A regulatory and toxicology consultancy.
The Plant Protection Products Regulation (EC) No 1107/2009 is amended by Regulation (EU) 2018/605, requiring that information on the potential endocrine-disrupting properties of such products must be collated and evaluated. The European Chemicals Agency (ECHA) and the European Food Safety Authority (EFSA) have published “Guidance for the identification of endocrine disruptors in the context of Regulations (EU) No 528/2012 and (EC) No 1107/2009”, detailing the performance of such hazard identification, together with an Excel spreadsheet to be used as a template for gathering the necessary information on “human and animal health” and “non-target organisms”.
The aim of the project was to evaluate the endocrine-disrupting properties of a plant protection product active substance following the ECHA/EFSA guidance.
Approach & Outcome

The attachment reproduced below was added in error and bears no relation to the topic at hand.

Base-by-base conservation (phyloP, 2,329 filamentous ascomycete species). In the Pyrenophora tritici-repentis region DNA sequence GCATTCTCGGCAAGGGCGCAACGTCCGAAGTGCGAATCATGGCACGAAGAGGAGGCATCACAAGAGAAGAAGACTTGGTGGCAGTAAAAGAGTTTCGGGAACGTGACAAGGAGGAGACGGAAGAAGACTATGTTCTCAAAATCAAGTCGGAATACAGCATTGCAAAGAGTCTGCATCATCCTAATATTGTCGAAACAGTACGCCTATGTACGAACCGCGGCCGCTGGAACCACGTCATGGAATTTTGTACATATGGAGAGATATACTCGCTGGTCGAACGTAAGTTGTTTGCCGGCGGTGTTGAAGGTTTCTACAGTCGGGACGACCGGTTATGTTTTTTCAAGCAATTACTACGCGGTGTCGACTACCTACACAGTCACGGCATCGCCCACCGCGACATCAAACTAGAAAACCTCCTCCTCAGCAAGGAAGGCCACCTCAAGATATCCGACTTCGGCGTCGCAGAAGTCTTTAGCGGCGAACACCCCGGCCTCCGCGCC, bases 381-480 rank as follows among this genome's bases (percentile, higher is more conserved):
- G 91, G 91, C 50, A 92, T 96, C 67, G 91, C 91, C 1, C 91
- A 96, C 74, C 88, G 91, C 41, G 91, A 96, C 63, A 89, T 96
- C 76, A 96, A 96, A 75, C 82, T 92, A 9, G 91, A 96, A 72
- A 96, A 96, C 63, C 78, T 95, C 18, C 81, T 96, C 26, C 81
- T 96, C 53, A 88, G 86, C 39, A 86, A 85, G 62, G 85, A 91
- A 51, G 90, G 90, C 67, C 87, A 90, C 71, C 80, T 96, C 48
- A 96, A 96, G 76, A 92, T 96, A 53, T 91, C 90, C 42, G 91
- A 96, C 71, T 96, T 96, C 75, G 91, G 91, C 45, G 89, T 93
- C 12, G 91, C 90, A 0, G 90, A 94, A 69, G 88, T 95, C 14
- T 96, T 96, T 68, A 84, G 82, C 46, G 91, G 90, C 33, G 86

Bibra was provided with details of the toxicity studies included in the Human Health section of the client’s previously-submitted plant protection product active substance dossier. In addition, study reports describing in vitro reporter gene assays were also provided. Comprehensive searches were conducted in a wide range of online databases with the aim of identifying any pertinent published literature on the active substance. From all of these sources, those studies considered relevant to the evaluation of endocrine disruption, and also reliable, were selected for inclusion in the ECHA/EFSA template, Appendix E1 (“Excel template for reporting effects”), following the instructions in Appendix E2 (“Guidance to fill in the ‘Data’ sheet template”). The “Lines of Evidence” for adversity and endocrine activity were assembled for each EATS (estrogenic, androgenic, thyroidal, steroidogenic) modality, using the macros embedded within the Excel workbook. An expert evaluation was provided, working through the flowchart illustrating the endocrine disruption assessment strategy that is provided in the ECHA/EFSA guidance. A justification for each response was provided, cross-referencing to the studies summarised in Appendix E1. It was established that the current data set was insufficient to conclude on the endocrine-disrupting properties of the active substance, and that there was a need to obtain new information. Two proposed options for the generation of new data were provided to the client, one involving level 5 (in vivo) studies, and the other involving level 2 (in vitro) studies followed by level 3 (in vivo) studies if needed (depending on the level 2 results)